By Astrid Twenebowa Larssen
Prices of farm goods and maternal health information aside, everyday mobile phone use in the sub Saharan country, Ghana is also about dust, owning multiple SIM cards, and music and video sharing. This article offers examples of everyday mobile phone use and some thoughts about user experience that emerge from these examples.
By Mindy Maxwell
Use of mobile technology is spreading across the globe more quickly than any other technology to date. People across the world are using mobile phones to facilitate myriad interactions; from communication with friends and family, to conducting on-the-go banking transactions, to accessing crop and weather reports, to real-time health and crisis monitoring. As emerging market populations continue to grow and adopt technology that was designed for developed, western markets, revision of both traditional, western research methodologies and ICT solutions will be necessary to accommodate the unique requirements of users in these regions.
By Paula Forbes, Sergio Sayago, David Sloan, and Lorna Gibson
Whereas many older people are not motivated to use Information and Communication Technologies (ICT), others have already incorporated them into their lives. What do we know about their experiences of using ICT? We look at relevant changes in the lives of ordinary older people as a result of using ICT and reflect on our experiences over the last five years at the Dundee User Centre, a place where older people and technology meet. We argue that understanding the changes brought about by the use of ICT in their everyday lives can help to inspire the use of ICT by everyone.
By Satoru Tokuhisa and Takuji Tokiwa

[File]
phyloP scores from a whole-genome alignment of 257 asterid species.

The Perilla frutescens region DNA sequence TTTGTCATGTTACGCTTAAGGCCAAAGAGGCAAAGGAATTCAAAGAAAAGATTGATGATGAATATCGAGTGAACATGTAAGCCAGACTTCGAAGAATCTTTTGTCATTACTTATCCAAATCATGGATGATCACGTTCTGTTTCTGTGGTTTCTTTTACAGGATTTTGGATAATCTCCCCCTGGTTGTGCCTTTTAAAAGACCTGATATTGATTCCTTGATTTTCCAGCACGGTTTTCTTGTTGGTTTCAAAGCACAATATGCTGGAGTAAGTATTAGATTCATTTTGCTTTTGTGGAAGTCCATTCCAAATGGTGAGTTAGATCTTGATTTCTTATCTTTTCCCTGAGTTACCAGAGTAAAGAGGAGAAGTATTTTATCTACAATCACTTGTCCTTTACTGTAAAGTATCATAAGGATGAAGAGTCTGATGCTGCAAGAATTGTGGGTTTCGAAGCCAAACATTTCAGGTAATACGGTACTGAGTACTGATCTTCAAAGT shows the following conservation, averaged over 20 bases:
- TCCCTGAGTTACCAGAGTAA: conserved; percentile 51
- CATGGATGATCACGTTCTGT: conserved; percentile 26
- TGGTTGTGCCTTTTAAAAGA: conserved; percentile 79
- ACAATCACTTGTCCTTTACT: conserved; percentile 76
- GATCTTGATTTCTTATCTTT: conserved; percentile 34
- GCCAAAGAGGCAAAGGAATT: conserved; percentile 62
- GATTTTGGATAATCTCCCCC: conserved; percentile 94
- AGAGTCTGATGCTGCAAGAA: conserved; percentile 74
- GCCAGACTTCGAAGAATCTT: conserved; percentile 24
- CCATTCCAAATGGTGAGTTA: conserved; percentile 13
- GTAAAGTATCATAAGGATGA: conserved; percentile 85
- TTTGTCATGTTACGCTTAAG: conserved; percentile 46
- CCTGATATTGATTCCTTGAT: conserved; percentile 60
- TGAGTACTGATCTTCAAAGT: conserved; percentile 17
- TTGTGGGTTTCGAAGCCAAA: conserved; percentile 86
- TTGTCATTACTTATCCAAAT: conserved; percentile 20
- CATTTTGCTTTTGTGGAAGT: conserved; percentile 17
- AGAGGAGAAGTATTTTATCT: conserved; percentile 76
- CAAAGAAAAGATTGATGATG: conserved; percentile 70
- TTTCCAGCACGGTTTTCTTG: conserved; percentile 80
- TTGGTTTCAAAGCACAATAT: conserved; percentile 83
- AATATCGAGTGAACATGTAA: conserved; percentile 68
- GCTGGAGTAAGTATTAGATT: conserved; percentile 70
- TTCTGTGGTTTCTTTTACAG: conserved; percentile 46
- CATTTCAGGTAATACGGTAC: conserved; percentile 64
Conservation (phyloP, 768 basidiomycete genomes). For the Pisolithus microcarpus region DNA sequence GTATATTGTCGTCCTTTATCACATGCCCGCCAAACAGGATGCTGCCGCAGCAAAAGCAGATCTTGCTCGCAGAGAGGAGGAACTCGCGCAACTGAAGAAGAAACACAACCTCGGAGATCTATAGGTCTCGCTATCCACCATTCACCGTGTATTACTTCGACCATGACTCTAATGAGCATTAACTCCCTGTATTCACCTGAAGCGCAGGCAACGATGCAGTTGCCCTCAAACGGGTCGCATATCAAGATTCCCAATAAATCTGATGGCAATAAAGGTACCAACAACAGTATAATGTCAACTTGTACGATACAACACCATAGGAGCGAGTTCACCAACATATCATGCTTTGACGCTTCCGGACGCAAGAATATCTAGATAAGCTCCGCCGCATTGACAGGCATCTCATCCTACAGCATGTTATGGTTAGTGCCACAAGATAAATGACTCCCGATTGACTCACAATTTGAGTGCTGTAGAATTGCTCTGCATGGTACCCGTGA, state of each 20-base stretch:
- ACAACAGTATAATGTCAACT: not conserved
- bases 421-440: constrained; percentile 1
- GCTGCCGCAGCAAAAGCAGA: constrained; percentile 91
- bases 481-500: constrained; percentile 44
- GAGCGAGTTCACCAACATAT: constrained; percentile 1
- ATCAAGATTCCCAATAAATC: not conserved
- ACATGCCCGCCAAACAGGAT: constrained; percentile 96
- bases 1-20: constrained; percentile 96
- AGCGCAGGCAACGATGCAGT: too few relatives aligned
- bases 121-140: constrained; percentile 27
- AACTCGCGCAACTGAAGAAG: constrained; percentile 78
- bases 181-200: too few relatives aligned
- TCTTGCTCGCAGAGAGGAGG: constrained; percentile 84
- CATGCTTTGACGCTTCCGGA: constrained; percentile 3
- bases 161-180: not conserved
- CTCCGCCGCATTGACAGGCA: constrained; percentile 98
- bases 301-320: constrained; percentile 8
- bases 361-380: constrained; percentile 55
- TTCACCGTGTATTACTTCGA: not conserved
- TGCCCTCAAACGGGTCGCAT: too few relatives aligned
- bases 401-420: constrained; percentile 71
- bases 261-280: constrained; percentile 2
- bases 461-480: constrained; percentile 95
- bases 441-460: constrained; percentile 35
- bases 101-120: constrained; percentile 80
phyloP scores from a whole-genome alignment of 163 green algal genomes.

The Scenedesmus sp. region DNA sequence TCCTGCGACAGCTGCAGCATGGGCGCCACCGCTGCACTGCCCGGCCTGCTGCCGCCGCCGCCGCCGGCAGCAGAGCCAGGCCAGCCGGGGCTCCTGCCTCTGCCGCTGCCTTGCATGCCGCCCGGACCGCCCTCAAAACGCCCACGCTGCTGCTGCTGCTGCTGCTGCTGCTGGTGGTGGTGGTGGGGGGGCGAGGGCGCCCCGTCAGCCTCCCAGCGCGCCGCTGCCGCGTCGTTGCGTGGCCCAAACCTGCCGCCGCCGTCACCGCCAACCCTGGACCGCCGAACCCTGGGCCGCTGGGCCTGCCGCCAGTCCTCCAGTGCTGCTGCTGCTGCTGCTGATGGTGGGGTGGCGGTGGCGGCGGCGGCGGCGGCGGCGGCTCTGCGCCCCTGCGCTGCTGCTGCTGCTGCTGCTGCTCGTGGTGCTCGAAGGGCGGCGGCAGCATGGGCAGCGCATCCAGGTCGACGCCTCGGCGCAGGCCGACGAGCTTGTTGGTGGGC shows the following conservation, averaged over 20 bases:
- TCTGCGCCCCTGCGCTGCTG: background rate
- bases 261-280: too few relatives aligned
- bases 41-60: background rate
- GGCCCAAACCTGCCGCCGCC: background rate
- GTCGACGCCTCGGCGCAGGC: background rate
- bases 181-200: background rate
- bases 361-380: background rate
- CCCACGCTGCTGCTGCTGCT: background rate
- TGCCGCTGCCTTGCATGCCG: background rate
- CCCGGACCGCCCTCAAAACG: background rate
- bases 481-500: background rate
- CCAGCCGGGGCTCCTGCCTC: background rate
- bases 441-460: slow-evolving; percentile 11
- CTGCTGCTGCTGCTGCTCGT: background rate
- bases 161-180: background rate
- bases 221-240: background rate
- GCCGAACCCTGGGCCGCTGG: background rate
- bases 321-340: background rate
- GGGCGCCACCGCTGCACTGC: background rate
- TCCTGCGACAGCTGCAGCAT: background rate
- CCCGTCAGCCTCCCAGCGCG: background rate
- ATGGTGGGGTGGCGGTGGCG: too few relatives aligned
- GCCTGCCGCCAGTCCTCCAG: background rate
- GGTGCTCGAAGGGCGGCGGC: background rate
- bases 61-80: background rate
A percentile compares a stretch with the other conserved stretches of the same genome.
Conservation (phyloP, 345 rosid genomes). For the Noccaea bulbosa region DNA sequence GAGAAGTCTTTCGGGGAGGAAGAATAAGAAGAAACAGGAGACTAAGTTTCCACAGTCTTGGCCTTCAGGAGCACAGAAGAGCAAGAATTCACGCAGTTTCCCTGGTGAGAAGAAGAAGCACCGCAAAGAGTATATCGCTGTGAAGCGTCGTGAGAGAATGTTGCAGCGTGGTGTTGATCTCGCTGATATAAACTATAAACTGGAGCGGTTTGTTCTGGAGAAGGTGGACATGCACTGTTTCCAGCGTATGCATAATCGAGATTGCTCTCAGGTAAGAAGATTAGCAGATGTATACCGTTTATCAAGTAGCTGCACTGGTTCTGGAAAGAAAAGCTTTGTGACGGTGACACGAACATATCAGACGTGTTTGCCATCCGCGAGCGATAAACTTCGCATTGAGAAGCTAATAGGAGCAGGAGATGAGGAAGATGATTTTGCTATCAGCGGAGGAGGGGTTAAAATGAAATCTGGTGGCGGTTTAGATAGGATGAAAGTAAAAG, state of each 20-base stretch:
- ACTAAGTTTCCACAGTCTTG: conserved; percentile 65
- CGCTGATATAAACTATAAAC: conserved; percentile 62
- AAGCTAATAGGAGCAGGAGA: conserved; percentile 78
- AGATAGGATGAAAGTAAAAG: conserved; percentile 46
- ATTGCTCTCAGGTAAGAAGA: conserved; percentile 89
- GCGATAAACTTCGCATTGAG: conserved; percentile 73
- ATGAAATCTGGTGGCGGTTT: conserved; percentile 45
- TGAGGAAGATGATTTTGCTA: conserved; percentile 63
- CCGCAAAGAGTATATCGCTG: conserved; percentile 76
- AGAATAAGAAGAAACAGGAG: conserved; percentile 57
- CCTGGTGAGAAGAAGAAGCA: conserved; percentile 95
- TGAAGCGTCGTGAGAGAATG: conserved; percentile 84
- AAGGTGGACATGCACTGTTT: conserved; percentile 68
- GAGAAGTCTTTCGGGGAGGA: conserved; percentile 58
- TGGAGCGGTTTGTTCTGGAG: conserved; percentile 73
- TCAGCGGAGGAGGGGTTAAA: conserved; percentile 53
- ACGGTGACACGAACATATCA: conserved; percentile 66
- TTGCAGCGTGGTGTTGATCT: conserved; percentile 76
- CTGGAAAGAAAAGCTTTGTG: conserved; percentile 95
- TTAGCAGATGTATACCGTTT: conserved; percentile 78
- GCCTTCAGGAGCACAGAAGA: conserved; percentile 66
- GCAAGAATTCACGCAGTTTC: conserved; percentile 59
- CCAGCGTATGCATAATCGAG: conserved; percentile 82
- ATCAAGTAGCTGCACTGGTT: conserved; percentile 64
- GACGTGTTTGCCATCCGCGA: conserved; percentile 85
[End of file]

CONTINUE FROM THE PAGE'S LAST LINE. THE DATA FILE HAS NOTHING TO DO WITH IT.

Ninety percent of the world’s population belongs to the socio-economic group called the Bottom of the Pyramid (BOP. We have used Takeo Saijo’s theory of structural constructivism when designing for BOP users. The core concept is “interest-correlativity,” the principle that existence, meaning or value is not absolute, but varies with the physical situation, desire, purpose and interest of the subject. In our case study, Kopernik, a nonprofit organization based in the USA, hosted product design workshops intended to support non-electrified areas in Timor-Leste (East Timor).
By J.O. Bugental
The pros and cons of the “Woogie” from Griffin Technologies and Iceberg Kids. It’s a plush toy with a pouch into which you can insert your iPhone behind a plastic screen.
By Giovanni Innella
A team from the Madeira Interactive Technologies Institute (M-ITI) has been sent to the red planet Mars on a spaceship that resembles an Air France Airbus, rather than a NASA shuttle. Still, the M-ITI team reached a land unexplored by western service designers, a land where technological innovation is about to lead to big changes in services and in society itself. The land we are talking about goes under the name of Burkina Faso, but surely the red sands of this African country are like those of the red planet. If not the sands, then the overall context is at least as exotic. Therefore, during the preparation and execution of the project we referred to it as Mars, keeping in mind that for the Locals we were the Aliens. The major fallacy that can occur in this design process is the one of thinking there’s some similarity between the Western world and Burkina Faso; doing so would lead to assumptions and preconceptions that most likely would affect creative thinking or even thinking itself. It turns out that designing on Mars isn’t that hard, as long as you accept that you are the Alien.
Reviewed by Gerry Gaffney
“Beyond the Usability Lab: Conducting Large-scale Online User Experience Studies” by Bill Albert, Tom Tullis, Donna Tedesco (Morgan Kaufmann, 2010)
An excellent hands-on approach to traditional lab testing versus remote testing: when to use each, how to do it and when in the development cycle.